Coronation Street has been a British institution since it made its debut in black and white in 1960. Set in the fictional Salford town of Weatherfield the ITV1 soap remains one of the most popular TV shows, and not just here in Britain. Coronation Street is also one of the longest-running and much-loved dramas on Canadian television.
It’s double trouble on Coronation Street this week when there’s a meeting of minds between Eva and Adam. Meddling Adam tries to blackmail Aidan Connor over the photograph he has of him and Maria. And when Aidan refuses to pay up, he orders him to tell fiancee Eve the truth about his affair. But Adam doesn’t know that Eva already knows about the affair, and has hatched a revenge plan that she has no intention of bringing to an end any time soon.
Coronation Street stars have helped to raise £50,000 for charity during a movies themed ball. Debbie Rush and Julia Goulding, who play Anna Windass and Shona Ramsey in Corrie , attended the glamorous gathering in the grounds of Pure Leisure Group owner John Morphet’s farm near Milnthorpe, Lancashire. They joined Debbie’s daughter, EastEnders actress Poppy Rush, at the event held in aid of Cash for Kids.
Muck Rack makes it simple to find people, tweets, or articles that mention any name, keyword, company, hashtag etc. We've compiled this guide to help you make the most of your search.
Selecting a term
Start searching tweets, articles from media outlets, articles mentioned in tweets, journalists'
names, titles and bios with some suggested searches:
Companies or Topics (e.g. iPhone, Microsoft)
Phrases (e.g. "cloud computing") — use quotes to keep the terms together
Twitter handles (e.g. @username) — returns those who have mentioned or replied to
Names (e.g. "David Pogue")
Hashtags (e.g. #sxsw, #london2012)
Bio details (e.g. vegan, Olympics, father)
Muck Rack's Advanced Search allows for many boolean operators.
Find results that mention multiple specified terms, use AND or
+. For example, ensure each result contains both Elon Musk and Mark Zuckerberg by
searching Obama AND Romney or Obama + Romney.
Use the operators OR or , to broaden your search when you'd like either of
multiple terms to appear in results. (This is the default behavior of our search when no operators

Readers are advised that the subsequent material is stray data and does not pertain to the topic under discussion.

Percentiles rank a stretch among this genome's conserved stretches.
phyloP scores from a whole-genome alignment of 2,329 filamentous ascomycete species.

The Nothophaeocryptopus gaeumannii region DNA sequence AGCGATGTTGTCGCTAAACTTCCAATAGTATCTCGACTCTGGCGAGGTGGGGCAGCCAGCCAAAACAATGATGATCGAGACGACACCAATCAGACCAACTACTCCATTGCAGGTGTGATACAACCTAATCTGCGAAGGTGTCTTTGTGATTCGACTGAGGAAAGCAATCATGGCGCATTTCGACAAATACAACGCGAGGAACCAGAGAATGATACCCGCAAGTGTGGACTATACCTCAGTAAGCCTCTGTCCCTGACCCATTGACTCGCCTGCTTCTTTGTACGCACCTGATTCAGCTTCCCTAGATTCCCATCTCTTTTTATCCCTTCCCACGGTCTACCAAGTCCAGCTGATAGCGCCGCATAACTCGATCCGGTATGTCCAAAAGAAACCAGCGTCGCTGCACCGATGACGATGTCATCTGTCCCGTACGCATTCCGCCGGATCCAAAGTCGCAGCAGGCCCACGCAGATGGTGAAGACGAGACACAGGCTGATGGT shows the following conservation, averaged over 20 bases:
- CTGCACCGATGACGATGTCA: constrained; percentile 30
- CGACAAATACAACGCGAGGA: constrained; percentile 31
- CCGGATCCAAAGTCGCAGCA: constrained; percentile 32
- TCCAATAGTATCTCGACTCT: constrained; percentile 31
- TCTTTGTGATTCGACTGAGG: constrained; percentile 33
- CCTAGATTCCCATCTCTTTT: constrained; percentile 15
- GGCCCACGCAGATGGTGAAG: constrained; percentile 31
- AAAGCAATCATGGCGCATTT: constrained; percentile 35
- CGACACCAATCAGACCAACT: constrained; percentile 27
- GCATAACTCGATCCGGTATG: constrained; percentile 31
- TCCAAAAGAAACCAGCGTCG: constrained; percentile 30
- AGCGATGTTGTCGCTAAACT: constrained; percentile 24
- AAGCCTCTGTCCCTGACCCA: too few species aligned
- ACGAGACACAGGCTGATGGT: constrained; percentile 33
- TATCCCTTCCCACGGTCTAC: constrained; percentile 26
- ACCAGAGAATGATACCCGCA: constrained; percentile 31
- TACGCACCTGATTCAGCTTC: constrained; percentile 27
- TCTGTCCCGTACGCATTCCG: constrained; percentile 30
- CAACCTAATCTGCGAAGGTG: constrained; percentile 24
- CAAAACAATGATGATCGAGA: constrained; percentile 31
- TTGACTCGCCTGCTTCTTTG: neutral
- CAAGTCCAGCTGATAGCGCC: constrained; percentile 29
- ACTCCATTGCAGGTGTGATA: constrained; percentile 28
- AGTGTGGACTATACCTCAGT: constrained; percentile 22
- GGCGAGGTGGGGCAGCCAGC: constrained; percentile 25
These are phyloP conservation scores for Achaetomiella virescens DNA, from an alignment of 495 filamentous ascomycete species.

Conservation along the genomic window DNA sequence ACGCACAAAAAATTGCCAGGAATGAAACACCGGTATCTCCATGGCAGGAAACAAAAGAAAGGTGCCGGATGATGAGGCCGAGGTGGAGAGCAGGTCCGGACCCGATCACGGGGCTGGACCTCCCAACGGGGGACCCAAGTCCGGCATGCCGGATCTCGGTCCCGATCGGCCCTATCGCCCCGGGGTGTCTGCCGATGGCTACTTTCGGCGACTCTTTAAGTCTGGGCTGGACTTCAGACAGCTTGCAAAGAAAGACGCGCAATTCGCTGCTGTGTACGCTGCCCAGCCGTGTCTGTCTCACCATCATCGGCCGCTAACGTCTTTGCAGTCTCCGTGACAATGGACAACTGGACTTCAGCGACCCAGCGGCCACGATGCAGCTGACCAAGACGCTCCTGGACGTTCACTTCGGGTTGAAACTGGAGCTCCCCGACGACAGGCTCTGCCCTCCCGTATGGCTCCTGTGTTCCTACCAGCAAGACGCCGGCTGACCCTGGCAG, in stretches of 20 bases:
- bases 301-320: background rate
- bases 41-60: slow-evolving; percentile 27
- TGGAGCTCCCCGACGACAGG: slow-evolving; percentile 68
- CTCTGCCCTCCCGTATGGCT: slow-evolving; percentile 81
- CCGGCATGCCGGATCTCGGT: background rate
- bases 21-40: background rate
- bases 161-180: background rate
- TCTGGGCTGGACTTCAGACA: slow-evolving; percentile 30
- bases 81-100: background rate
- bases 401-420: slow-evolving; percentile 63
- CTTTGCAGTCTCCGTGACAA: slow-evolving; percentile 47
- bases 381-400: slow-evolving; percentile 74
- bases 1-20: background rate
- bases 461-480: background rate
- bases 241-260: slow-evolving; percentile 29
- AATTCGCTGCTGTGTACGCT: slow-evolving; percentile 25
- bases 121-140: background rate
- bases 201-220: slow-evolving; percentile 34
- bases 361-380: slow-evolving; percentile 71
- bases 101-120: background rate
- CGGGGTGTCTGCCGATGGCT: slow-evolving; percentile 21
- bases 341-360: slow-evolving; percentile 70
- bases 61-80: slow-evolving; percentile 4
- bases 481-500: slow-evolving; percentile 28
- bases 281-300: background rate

are used.) For example, search for democrat OR republican to find results that refer to
Democrats and/or Republicans.
Use NOT or - to subtract results from your search. For
example, searching Disney will yield results about the Walt Disney Company as well as Walt Disney
World Resort. To exclude mentions of Disney World, search for Disney -World or Disney
When using one of these operators with a phrase, enclose it in quotation marks. For example, you can
find results about smartphones excluding Apple's iPhone 4S by searching smartphone -"iPhone
Exact case matching or punctuation
If you're searching for a brand name or keyword that relies on specific punctuation marks or capitalization, you can
find results that match your exact query by adding matchcase: before the keyword you're searching for, like matchcase:E*TRADE .
Use parentheses to separate multiple
boolean phrases. For example, to find journalists talking about having fun in Disney World or
Disneyland, search for ("disney world" OR disneyland) AND fun.
An asterisk can be used to search for any variation of a root word truncated by the asterisk. For example, searching for admin* will return results for administrator, administration, administer, administered, etc.
A near operator is an AND operator where you can control the distance between the words. You can vary the distance the near operation uses by adding a forward slash and number (between 0-99) such as strawberries NEAR/10 "whipped cream", which means the strawberries must exist within 10 words of "whipped cream".